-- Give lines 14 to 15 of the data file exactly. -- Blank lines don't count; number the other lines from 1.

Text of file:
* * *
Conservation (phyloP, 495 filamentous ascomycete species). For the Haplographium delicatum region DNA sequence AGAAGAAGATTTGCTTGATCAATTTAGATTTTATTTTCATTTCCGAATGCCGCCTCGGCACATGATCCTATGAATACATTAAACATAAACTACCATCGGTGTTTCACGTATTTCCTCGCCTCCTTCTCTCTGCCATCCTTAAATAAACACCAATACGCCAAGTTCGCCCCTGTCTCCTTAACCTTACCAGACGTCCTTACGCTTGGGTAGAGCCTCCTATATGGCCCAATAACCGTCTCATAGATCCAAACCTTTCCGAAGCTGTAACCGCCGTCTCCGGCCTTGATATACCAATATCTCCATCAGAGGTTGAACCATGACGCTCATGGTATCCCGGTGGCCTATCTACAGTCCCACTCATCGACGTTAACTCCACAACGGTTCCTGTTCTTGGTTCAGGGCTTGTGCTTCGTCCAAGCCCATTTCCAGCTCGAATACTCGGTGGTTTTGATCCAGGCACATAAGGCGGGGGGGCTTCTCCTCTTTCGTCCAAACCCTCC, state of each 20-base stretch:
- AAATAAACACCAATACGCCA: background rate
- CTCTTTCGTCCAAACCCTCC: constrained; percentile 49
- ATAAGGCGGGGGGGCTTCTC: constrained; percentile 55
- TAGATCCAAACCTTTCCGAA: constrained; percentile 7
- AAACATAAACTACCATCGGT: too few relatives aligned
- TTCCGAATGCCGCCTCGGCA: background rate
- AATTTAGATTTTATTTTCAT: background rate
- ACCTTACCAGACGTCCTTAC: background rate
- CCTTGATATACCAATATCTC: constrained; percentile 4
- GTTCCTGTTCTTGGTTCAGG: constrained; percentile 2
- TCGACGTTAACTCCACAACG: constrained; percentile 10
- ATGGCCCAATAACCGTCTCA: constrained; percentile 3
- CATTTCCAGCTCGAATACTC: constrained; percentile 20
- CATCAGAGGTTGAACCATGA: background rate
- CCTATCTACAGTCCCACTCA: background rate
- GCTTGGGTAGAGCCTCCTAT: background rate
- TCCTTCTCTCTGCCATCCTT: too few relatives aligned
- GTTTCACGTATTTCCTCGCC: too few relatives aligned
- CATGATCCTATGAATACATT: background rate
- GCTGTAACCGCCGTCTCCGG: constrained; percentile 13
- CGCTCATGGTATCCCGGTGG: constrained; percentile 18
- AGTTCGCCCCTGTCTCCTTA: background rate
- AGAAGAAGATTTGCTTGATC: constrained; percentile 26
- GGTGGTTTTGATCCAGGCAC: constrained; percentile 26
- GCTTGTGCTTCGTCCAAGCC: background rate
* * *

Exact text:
- CATTTCCAGCTCGAATACTC: constrained; percentile 20
- CATCAGAGGTTGAACCATGA: background rate